‘CAN WE MEET later?’ reads the text message. ‘I’ve got to support someone in court.’ I had arrived at the shopping centre in the Melbourne suburb of West Heidelberg, the site of the 1956 Olympic village, hoping to join a tour along with some schoolgirls from a local Catholic school, led by long time local resident Christine – ‘so they can see what poverty is like’ she tells me . But Christine is busy and so, unguided, I decide to show myself around.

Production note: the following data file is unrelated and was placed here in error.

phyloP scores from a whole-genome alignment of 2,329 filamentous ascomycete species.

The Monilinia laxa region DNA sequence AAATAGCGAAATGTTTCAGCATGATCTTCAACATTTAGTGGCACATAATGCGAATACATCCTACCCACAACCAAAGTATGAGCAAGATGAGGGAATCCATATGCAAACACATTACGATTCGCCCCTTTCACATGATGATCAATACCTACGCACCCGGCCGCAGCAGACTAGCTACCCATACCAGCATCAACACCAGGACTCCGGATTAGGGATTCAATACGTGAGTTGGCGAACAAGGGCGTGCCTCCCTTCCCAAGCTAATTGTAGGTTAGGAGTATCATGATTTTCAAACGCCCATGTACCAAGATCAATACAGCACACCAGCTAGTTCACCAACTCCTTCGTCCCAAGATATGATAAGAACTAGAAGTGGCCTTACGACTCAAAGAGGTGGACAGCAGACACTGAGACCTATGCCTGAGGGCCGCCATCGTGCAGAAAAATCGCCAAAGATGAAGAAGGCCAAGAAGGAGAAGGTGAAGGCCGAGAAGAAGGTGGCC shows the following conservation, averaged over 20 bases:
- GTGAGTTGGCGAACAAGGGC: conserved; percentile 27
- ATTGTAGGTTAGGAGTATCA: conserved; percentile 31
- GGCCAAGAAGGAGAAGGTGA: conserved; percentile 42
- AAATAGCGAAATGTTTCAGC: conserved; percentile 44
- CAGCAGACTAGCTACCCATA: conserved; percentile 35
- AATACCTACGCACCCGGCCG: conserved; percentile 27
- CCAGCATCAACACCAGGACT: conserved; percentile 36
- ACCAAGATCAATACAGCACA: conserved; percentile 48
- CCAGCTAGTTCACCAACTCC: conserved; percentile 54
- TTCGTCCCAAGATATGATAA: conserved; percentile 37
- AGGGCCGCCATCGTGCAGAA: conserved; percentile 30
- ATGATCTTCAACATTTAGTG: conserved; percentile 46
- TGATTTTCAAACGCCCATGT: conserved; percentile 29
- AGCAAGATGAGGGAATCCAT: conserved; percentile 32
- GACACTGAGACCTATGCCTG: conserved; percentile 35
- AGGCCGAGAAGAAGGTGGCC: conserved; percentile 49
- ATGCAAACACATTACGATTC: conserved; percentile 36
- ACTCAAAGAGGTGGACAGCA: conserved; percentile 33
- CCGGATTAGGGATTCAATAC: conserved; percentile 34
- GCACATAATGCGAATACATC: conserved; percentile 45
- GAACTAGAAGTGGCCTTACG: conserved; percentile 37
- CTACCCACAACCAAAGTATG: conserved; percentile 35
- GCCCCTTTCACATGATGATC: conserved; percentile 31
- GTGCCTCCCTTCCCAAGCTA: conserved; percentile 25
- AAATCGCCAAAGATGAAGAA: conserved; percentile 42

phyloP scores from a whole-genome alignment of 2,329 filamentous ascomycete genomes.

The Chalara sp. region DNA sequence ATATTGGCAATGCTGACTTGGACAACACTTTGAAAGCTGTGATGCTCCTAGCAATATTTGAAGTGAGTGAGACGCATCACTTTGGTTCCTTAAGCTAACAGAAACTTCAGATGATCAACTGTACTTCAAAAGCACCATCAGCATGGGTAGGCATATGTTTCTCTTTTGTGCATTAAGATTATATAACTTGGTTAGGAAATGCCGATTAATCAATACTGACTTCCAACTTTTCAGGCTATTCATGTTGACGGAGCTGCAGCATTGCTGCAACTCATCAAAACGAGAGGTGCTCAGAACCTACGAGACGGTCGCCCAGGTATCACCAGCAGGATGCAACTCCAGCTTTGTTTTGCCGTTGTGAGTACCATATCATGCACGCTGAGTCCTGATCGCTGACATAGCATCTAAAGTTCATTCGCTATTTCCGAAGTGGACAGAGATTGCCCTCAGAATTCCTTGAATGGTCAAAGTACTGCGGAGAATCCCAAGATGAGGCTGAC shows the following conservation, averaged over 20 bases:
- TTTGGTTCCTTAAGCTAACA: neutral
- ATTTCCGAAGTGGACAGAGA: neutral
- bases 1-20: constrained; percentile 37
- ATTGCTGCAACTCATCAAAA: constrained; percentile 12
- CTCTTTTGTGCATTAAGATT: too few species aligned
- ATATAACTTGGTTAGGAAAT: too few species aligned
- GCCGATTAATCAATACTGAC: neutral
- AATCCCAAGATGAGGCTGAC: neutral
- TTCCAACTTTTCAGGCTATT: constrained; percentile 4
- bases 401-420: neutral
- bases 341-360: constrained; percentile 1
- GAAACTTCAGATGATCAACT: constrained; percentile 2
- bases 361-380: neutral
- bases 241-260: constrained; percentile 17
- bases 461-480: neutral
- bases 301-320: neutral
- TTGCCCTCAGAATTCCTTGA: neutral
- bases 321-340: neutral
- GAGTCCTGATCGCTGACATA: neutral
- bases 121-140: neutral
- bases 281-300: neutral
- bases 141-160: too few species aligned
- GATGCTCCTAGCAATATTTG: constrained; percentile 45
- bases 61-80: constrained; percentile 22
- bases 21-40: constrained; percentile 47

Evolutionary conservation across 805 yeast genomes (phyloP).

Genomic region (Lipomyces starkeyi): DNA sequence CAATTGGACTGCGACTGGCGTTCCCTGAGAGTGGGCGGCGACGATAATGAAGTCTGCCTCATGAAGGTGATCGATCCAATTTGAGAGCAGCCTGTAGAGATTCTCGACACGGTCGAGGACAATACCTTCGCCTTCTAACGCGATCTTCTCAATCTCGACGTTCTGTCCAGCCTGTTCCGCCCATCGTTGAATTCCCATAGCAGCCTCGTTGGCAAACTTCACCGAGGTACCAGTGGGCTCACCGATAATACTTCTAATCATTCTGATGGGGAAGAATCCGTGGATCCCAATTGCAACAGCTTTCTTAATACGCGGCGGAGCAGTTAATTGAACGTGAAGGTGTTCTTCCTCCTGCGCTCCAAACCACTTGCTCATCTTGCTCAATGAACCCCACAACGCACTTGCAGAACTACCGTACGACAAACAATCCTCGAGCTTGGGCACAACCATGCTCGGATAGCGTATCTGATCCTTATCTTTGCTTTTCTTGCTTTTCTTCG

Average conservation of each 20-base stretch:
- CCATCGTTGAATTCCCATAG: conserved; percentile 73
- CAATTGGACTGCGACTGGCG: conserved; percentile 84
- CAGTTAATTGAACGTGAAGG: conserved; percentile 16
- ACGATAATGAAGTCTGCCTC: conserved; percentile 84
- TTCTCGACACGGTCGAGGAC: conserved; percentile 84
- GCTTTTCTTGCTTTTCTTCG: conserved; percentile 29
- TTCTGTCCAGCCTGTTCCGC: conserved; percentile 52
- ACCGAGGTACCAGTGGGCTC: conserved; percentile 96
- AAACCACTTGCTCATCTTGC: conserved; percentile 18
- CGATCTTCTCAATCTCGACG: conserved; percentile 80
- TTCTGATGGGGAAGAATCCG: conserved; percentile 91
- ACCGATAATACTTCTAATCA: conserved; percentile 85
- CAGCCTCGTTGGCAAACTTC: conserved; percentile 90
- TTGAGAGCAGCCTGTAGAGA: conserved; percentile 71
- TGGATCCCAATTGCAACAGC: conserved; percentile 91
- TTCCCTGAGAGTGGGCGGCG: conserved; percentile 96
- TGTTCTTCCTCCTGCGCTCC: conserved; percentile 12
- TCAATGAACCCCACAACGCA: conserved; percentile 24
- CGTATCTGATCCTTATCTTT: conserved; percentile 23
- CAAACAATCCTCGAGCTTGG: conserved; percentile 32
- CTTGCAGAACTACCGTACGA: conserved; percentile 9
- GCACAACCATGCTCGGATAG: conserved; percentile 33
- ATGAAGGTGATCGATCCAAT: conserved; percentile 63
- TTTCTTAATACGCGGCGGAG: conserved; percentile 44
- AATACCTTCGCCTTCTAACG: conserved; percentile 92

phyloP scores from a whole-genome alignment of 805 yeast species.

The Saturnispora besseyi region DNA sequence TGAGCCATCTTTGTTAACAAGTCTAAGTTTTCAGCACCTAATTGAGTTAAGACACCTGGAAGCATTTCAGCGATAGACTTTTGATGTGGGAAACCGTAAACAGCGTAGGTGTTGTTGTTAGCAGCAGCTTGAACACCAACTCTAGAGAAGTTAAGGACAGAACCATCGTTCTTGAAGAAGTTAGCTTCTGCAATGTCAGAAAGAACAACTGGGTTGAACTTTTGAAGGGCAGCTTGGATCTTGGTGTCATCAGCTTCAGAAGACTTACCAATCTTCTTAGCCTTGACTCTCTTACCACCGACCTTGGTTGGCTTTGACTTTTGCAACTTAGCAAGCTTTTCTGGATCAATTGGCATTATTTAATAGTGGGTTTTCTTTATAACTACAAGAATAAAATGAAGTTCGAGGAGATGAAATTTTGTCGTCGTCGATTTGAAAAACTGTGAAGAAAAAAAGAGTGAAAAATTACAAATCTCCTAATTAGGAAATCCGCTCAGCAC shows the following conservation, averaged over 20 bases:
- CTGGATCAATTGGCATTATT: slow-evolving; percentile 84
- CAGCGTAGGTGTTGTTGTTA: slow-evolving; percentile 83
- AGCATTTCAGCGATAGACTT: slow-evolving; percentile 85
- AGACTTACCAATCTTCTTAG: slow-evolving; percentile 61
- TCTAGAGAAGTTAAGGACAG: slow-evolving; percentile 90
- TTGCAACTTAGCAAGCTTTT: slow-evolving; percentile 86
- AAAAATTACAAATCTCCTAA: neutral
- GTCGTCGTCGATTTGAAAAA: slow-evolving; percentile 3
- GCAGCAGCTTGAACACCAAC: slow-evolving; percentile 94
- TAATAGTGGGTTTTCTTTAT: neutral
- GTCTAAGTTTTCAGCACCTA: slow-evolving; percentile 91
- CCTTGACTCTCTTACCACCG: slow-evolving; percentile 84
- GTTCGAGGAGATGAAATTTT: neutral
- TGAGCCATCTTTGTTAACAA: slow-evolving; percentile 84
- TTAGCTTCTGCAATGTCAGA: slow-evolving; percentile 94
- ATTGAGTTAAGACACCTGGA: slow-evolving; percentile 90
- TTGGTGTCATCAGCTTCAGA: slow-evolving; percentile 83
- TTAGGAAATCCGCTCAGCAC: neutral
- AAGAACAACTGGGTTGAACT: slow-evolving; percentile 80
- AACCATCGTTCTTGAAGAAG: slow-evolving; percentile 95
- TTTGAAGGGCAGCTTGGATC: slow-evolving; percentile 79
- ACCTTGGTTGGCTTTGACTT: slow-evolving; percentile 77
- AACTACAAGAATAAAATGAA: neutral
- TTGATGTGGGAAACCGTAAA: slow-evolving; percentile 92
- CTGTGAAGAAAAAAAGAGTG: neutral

I had just got off the plane from a stint as an aid worker in cyclone-ravaged Fiji and was still unsure what country I was in. But if my mind was still in the Pacific Islands, my feet pushed forward into the streets of West Heidelberg, twelve kilometres from the centre of Melbourne, as if the act of walking would slowly coax my body and brain back together. As I emerged from one mental universe I found myself in another. This was an Australia I distantly recognised. Against a bright blue sky, a model suburb from the 1950s began to emerge with pale brick houses, sizeable yards and streets lined with immense red gums. Only the small size of the houses and the narrowness of the streets betrayed that they had originally been designed as a scale model for housing athletes rather than as longer-term homes. The buildings themselves had been constructed with bricks from the Housing Commission’s factory in Holmesglen and, in the prim official language of the day, were intended to ‘present a pleasing contemporary pattern of form and colour’.
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